The U.S. State Department says there is no proof the Kolchuha sale was ever made, but that there are indications the system may be in Iraq. The U.S. says such a sale would clearly breach UN sanctions against Iraq and would endanger U.S. and British pilots monitoring no-fly zones there. Baghdad's possession of the Kolchuha system would also hamper military efforts should the U.S. decide to launch a campaign to oust Saddam Hussein.

Iraq's conventional radar systems have often been destroyed by allied planes, which can detect the installation by the radar signals it itself emits. The Kolchuha -- which is the Ukrainian word for "chain mail" -- is different in that it does not send out signals as it scans the skies for aircraft. The Kolchuha system can monitor a broad variety of radio traffic in the air and spot its target as an electronic silhouette interrupting other signals.

The Kolchuha, which can be mounted in a truck and is easily concealed, then transmits the target's location to antiaircraft-missile batteries.

The system was jointly constructed by Ukraine and Russia when both were part of the former Soviet Union, and launched in 1986. After Ukrainian independence in 1991, Russia claimed most of the Kolchuha stocks, but Ukraine went on to manufacture its own version of the system, which it claims is superior to the Soviet-era model.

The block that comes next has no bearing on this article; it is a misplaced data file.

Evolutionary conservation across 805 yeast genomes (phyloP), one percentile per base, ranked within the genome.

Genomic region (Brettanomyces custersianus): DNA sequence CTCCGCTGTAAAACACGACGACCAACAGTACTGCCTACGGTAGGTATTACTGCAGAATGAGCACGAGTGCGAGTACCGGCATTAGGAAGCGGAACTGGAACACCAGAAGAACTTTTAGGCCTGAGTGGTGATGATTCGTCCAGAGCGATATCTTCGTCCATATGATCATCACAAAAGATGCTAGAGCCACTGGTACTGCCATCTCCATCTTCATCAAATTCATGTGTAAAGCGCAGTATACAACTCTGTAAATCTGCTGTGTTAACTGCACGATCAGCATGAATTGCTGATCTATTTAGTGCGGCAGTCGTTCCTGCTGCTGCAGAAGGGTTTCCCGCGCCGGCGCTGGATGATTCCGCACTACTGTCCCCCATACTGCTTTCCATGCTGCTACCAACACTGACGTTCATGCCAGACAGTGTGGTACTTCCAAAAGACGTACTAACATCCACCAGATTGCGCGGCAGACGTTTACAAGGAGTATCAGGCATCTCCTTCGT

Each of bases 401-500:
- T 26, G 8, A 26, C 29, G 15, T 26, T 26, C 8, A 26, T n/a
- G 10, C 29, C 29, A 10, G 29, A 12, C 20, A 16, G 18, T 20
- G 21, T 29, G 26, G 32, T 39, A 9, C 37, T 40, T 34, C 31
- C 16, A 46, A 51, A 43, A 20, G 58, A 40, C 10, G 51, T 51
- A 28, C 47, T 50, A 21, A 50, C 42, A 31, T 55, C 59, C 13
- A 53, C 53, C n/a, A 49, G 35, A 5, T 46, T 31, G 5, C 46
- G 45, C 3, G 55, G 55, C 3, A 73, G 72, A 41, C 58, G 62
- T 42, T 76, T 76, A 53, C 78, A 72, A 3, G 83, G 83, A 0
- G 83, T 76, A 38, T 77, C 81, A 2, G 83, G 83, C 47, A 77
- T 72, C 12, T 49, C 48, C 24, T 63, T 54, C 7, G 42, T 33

A senior Ukrainian official who asked to remain anonymous told RFE/RL that Kuchma did approve the Kolchuha deal with Iraq but that the sale was never actually made. Instead, he says Iraq bought a Soviet-era Kolchuha system from Russia.

Ukraine admits that earlier this year it sold three Kolchuha systems to Ethiopia. The U.S. is now investigating whether the installations are now in the African nation.

Military analysts say that Ethiopia does not need such a sophisticated and expensive system because its main rival, Eritrea, cannot counter conventional radar defenses. Some analysts have suggested Ethiopia was acting as a stopover point for the Kolchuha systems before they were eventually delivered to Iraq.

As part of Washington's ongoing investigations, a team of experts led by U.S. Assistant Secretary of State Elizabeth Jones traveled this week (1 October) to Kyiv for two days of talks. Jones met with Kuchma, who told her he would cooperate with any probe into the Kolchuha allegations. He again denied any involvement in a possible sale.

State Department spokesman Richard Boucher said Jones had emphasized to Ukrainian officials the "seriousness" with which the U.S. is viewing the Kolchuha affair, and stressed the need for an open and transparent investigation.

Before departing Ukraine on 1 October, Jones, together with her team of State and Defense department officials, also studied Ukrainian records on the import and export of Kolchuha system, the number of times it has appeared at international trade shows, and their current locations on Ukrainian territory.

The State Department says it will send another team of investigators to Ukraine in the "near future."